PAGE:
Ada Lois Sipuel Fisher (1924-1995)

Ada Lois Sipuel Fisher was a leading activist, attorney, and educator who opened higher education to African American students in Oklahoma, and laid the foundation for the Brown v. Board of Education decision.  After graduating from the segregated Langston University in 1945, Fisher volunteered to … Read MoreAda Lois Sipuel Fisher (1924-1995)

Isaiah T. Montgomery (1847-1924)

Isaiah Thornton Montgomery was an African American leader best known for founding the all-black town of Mound Bayou, Mississippi and for his public endorsement of black disenfranchisement. Montgomery was born enslaved on May 21, 1847 to Benjamin Thornton and Mary Lewis Montgomery on the Hurricane … Read MoreIsaiah T. Montgomery (1847-1924)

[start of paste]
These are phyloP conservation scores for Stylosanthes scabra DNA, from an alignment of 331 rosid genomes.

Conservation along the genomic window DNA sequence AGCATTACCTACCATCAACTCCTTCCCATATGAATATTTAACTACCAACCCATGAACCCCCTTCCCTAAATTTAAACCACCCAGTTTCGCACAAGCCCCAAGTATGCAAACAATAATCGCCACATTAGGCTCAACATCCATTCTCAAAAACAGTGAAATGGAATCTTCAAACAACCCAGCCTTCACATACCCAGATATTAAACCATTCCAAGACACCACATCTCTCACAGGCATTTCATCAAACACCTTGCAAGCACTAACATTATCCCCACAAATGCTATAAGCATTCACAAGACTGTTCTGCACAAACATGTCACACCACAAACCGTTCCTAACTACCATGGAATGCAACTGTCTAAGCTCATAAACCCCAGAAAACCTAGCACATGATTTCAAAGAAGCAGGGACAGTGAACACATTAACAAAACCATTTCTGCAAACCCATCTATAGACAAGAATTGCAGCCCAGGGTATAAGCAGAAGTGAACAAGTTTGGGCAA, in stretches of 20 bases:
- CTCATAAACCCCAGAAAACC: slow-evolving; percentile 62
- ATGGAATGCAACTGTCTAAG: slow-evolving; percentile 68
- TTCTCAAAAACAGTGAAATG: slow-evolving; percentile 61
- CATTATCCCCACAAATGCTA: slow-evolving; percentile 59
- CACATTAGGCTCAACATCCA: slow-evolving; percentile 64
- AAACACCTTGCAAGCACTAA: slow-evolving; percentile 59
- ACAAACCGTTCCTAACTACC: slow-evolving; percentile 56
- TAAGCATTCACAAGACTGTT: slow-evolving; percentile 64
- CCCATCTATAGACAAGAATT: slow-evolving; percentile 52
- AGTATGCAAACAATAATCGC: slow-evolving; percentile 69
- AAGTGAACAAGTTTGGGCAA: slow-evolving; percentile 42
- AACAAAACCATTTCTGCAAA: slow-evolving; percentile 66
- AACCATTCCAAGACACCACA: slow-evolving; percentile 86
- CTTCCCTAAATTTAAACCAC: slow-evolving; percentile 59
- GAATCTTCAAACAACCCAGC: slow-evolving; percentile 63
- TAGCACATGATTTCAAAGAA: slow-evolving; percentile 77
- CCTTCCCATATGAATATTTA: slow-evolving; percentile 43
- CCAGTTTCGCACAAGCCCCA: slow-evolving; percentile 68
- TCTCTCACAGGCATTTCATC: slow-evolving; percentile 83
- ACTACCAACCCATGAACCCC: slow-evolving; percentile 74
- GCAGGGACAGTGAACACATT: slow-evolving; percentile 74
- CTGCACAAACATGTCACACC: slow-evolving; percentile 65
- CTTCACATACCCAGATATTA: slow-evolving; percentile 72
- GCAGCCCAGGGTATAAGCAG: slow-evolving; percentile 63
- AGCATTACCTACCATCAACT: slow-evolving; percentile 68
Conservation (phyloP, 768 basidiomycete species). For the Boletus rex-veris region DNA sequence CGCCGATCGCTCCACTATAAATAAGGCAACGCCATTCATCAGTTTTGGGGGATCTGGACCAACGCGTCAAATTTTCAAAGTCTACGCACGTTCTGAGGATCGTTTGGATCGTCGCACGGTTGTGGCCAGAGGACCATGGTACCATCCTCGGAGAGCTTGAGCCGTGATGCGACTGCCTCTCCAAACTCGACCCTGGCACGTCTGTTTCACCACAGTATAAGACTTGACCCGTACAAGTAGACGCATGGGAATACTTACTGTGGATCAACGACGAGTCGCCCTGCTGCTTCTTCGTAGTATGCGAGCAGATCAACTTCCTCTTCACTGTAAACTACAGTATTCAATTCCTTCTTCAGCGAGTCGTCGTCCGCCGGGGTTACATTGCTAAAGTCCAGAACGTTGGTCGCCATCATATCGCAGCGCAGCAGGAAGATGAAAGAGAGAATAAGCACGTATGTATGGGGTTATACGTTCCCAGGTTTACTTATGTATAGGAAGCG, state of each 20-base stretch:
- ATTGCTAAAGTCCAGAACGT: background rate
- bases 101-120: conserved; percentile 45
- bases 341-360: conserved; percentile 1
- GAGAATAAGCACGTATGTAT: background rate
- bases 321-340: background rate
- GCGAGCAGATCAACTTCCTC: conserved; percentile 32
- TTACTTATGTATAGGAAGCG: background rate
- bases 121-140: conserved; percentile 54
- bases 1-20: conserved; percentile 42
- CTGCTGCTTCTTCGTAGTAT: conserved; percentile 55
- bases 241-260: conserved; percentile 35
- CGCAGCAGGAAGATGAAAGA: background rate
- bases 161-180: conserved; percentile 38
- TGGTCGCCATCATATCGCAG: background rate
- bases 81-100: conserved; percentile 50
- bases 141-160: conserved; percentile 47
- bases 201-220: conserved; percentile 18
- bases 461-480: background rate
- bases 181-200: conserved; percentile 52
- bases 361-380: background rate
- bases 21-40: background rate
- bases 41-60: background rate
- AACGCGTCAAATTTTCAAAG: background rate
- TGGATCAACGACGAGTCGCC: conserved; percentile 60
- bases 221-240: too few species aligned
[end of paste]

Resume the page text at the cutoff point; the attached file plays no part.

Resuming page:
Henry Berry Lowry (ca. 1846-1872)

In 1853, the Lumbee Indians, a triracial people who are descendants of several southeastern Indian tribes, whites, and African Americans, named themselves after the Lumber River, which flows through their homeland in North Carolina.  According to the Lumbee historian Adolph Dial, they are also descended … Read MoreHenry Berry Lowry (ca. 1846-1872)

George Washington Woodbey (1854-?)

Born into slavery on a plantation in Tennessee, George Washington Woodbey was largely self-educated and as young man supported himself as a miner and factory worker before becoming an ordained minister in 1874, and pastoring churches in Kansas, Missouri, and Nebraska. By the mid-1880s Woodbey, … Read MoreGeorge Washington Woodbey (1854-?)